NORAD Expression Is Associated with Adverse Prognosis in Esophageal Squamous Cell Carcinoma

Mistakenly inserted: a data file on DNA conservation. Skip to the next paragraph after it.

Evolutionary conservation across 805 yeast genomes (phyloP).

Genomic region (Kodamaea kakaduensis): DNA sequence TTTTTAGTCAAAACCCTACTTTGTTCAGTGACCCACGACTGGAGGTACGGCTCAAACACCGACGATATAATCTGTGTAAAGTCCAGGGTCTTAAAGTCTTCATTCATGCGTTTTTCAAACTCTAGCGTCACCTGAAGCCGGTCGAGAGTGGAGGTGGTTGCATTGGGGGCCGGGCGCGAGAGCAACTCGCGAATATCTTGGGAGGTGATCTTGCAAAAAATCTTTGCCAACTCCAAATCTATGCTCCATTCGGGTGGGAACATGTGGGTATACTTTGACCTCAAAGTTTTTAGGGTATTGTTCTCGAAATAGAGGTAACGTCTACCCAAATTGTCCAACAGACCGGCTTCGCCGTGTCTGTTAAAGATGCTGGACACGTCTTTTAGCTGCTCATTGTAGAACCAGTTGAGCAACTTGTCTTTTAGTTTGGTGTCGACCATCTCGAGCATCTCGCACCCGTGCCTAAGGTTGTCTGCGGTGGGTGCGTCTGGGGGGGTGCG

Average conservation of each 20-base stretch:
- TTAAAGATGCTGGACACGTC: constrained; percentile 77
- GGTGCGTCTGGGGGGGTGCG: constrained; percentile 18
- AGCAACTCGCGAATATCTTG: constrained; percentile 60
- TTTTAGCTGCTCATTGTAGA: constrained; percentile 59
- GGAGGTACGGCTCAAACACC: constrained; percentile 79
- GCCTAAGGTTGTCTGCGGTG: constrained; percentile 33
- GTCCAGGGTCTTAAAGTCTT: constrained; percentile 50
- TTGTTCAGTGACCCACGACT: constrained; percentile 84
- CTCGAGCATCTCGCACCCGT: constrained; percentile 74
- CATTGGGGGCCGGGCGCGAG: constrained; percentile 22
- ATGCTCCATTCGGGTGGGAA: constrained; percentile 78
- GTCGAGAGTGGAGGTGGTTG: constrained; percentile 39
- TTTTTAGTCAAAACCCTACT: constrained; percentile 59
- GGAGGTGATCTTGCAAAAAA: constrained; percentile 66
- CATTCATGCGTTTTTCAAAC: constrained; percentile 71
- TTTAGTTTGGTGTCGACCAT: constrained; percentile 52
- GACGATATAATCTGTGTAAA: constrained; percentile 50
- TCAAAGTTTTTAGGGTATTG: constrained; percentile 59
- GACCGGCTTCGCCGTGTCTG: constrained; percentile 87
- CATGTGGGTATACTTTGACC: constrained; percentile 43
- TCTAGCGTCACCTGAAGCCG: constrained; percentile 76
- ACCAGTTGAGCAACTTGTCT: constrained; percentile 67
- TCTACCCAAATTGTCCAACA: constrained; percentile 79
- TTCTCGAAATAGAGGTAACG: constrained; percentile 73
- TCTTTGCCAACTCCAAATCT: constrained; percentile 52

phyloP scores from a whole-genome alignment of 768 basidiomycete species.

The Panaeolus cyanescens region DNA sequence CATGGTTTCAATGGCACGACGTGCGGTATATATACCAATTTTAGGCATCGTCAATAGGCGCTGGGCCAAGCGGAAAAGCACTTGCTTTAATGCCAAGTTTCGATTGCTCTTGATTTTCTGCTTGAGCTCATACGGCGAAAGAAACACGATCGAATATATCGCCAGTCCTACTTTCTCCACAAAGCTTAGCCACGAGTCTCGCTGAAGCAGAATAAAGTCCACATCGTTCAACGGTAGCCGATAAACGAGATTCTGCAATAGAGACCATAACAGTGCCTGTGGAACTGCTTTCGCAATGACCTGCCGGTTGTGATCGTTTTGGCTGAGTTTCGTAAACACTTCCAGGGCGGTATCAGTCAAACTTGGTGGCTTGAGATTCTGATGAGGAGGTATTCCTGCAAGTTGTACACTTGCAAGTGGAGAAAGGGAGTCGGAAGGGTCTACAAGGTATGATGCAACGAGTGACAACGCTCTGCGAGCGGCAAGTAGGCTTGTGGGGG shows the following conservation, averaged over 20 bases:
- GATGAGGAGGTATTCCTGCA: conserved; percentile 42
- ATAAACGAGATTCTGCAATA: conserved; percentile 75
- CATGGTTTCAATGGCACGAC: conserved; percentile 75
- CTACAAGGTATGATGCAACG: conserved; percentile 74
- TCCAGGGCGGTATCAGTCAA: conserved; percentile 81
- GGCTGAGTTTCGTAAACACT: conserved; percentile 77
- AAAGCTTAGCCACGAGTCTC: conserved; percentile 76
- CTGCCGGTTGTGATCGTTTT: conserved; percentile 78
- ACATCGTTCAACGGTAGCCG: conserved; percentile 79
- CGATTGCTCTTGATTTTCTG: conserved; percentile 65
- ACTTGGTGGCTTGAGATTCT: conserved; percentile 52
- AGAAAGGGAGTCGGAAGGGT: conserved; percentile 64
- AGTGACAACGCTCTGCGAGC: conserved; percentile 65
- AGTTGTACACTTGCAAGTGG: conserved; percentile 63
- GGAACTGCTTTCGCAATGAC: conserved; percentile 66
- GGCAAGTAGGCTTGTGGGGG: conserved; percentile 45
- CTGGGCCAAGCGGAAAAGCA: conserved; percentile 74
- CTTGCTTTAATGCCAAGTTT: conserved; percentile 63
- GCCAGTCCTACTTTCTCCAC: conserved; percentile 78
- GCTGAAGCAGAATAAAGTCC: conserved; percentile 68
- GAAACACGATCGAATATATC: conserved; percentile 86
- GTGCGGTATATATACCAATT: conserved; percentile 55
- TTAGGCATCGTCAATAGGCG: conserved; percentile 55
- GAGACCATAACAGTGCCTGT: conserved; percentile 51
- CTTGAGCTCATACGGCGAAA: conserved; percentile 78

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Background: NORAD (non-coding RNA-activated by DNA damage) is a conserved, abundant, and broadly expressed long non-coding RNA, which functions to preserve genome stability. However, its prognostic significance in esophageal squamous cell carcinoma (ESCC) remains unclear. Material and Methods: The expression of NORAD was detected by quantitative real-time polymerase chain reaction in pairs of tumorous and adjacent normal tissues derived from 106 ESCC patients. We analyzed the potential relationship between NORAD expression levels in tumor tissues and clinicopathological features of ESCC patients and clinical outcome. Results: The relative expression levels of NORAD were significantly upregulated in tumor tissues (p < 0.001) compared to adjacent normal tissues. In addition, high expression of NORAD was correlated with larger tumor size (p = 0.021) and T stage (p = 0.045). Kaplan-Meier analysis indicated that patients with high NORAD expression had poor overall and disease-free survival (p < 0.001). Moreover, multivariate analysis showed that increased expression of NORAD was an independent predictor of overall survival (p = 0.001). Conclusion: Our data indicate that increased NORAD expression might serve as a novel molecular predictor of poor prognosis in ESCC patients and maybe a potential target for diagnosis and gene therapy.

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